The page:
The impending clash over the vacant seat — when to fill it and with whom — has scrambled the stretch run of the presidential race for a nation already reeling from the coronavirus pandemic that has killed nearly 200,000 people, left millions unemployed and heightened partisan tensions and anger.
Democrats point to the hypocrisy of Republicans in trying to rush through a pick so close to the election after refusing to do so for President Barack Obama in February 2016, long before that year’s election. Biden is appealing to GOP senators to delay the vote until after the election.
Ginsburg, 87, died Friday of metastatic pancreatic cancer.
Senate Majority Leader Mitch McConnell is pushing ahead with plans to begin the confirmation process, vowing to vote “this year” on Trump’s nominee. With just over a month before the election, he said the Senate has “more than sufficient time” to handle the nomination.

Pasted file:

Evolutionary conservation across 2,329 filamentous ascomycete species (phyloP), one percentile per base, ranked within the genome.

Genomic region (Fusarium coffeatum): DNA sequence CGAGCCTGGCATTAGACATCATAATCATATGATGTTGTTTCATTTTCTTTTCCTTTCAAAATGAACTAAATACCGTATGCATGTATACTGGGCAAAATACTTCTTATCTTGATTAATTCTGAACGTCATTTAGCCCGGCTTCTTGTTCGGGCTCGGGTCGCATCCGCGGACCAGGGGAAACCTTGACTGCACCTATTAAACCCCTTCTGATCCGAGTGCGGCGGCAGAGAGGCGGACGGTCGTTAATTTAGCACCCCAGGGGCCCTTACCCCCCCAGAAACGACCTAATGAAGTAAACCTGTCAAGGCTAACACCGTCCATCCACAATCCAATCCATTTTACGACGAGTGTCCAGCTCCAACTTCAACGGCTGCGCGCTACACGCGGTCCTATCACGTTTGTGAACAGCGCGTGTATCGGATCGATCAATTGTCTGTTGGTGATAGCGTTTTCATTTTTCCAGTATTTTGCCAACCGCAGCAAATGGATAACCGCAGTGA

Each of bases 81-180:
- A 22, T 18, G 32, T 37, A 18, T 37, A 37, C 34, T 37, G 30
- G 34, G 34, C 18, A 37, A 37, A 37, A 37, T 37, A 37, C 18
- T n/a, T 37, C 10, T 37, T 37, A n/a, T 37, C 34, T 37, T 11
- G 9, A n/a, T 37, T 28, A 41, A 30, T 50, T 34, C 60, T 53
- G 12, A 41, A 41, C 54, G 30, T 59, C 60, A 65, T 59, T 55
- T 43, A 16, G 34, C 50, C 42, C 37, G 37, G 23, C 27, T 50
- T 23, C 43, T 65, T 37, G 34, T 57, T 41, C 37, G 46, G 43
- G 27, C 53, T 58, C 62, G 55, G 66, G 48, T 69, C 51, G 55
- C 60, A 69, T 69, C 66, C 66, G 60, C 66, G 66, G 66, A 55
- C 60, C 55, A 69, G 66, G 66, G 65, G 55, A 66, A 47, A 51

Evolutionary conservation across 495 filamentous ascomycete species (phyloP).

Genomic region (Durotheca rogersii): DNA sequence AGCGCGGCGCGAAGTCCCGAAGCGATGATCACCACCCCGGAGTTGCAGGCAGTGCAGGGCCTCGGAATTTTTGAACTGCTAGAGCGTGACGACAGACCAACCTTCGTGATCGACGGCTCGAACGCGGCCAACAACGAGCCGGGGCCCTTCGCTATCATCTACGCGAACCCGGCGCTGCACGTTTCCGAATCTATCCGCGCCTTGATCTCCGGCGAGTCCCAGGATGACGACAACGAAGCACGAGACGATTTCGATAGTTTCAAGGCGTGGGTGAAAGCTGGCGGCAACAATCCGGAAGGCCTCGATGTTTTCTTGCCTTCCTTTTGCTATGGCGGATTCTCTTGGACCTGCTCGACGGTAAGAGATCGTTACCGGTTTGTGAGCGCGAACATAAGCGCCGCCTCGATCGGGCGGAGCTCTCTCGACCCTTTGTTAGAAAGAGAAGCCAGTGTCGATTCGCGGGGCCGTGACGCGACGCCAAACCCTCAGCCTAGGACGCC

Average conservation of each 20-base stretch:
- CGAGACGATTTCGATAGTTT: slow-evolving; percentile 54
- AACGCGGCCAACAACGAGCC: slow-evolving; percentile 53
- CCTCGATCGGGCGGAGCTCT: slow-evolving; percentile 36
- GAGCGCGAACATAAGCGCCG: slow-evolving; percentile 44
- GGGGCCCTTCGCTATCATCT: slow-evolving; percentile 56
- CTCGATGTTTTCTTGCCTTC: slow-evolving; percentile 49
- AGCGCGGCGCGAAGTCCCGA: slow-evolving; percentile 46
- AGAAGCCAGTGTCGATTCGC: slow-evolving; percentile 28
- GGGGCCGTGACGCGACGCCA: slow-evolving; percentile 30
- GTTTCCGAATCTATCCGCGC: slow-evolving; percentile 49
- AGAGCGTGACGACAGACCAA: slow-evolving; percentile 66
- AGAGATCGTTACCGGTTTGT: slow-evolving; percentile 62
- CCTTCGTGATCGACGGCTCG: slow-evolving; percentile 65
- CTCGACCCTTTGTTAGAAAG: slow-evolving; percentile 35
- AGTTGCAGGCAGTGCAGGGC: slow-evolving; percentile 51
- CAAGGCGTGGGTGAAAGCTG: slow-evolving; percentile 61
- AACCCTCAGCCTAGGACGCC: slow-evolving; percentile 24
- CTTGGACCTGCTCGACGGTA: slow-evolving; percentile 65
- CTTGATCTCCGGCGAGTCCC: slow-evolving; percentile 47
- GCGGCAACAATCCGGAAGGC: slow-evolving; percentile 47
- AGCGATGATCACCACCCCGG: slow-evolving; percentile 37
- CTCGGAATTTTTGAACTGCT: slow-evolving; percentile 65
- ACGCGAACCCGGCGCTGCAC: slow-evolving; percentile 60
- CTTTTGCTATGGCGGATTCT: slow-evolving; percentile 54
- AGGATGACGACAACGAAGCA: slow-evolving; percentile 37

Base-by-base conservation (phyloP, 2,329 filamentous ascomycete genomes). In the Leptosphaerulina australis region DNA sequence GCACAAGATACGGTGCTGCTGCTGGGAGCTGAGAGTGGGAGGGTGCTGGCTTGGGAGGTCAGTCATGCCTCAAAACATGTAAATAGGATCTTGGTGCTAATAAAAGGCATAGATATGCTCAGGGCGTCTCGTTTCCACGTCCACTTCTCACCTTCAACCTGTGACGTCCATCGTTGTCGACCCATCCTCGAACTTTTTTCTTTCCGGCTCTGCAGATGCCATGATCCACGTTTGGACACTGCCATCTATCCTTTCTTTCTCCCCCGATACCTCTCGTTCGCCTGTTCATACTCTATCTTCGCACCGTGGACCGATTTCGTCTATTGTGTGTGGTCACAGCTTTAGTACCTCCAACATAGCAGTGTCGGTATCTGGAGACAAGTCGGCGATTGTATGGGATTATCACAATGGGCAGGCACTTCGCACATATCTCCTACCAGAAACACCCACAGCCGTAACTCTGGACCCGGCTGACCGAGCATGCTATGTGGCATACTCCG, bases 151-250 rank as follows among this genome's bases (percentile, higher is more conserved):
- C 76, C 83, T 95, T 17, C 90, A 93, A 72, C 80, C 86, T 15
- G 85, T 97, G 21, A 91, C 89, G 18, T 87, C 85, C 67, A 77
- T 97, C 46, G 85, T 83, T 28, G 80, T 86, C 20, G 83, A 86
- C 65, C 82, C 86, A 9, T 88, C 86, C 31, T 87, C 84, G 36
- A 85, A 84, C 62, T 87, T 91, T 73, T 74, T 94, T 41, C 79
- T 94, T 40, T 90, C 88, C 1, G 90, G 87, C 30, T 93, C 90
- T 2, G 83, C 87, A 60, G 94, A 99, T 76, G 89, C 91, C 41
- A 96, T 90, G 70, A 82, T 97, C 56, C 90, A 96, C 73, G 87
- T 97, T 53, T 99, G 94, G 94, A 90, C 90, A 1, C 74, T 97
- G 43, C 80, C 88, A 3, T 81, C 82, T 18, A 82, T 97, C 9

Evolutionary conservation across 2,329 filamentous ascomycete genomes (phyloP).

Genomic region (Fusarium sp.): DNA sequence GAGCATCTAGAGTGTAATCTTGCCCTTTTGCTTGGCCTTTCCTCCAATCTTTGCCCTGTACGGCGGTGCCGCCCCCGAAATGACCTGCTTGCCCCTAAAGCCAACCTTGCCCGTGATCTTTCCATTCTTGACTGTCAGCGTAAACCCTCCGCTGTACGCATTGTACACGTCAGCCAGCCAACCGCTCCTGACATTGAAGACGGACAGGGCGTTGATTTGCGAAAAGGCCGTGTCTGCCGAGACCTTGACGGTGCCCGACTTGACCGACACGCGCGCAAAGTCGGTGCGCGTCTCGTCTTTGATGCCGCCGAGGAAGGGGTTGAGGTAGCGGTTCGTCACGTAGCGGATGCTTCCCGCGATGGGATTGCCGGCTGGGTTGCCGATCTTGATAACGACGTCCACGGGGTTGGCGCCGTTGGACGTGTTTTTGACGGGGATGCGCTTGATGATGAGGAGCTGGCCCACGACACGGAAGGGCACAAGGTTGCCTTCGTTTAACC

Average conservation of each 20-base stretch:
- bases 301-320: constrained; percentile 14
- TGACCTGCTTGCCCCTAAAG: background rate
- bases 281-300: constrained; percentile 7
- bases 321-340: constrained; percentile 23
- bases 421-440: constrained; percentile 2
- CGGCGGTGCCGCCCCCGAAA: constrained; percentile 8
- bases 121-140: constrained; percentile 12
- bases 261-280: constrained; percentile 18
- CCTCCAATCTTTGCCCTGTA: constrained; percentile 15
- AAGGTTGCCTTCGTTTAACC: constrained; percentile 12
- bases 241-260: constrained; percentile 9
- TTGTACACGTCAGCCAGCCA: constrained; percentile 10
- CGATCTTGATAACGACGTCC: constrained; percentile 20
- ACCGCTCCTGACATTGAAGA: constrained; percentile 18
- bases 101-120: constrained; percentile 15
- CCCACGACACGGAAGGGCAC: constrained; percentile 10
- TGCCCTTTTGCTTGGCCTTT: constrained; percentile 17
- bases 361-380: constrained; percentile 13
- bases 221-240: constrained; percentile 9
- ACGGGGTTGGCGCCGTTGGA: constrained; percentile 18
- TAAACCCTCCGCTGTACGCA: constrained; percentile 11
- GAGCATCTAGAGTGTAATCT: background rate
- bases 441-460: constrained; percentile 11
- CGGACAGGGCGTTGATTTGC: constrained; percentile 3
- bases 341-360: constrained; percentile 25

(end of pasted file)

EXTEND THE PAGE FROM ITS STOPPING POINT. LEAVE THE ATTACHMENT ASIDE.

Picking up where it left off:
Trump allowed that he would accept a vote in the lame duck period after Election Day but made clear his preference would be that it occur by Nov. 3.
Trump said Monday he had list of five finalists, “probably four.” He has promised to nominate a woman, and his preference is for someone younger who could hold her seat for decades.
Conversations in the White House and McConnell’s office were increasingly focused on two finalists: Amy Coney Barrett and Barbara Lagoa, according to a person granted anonymity to discuss the private deliberations. Trump himself confirmed that they are among the top contenders.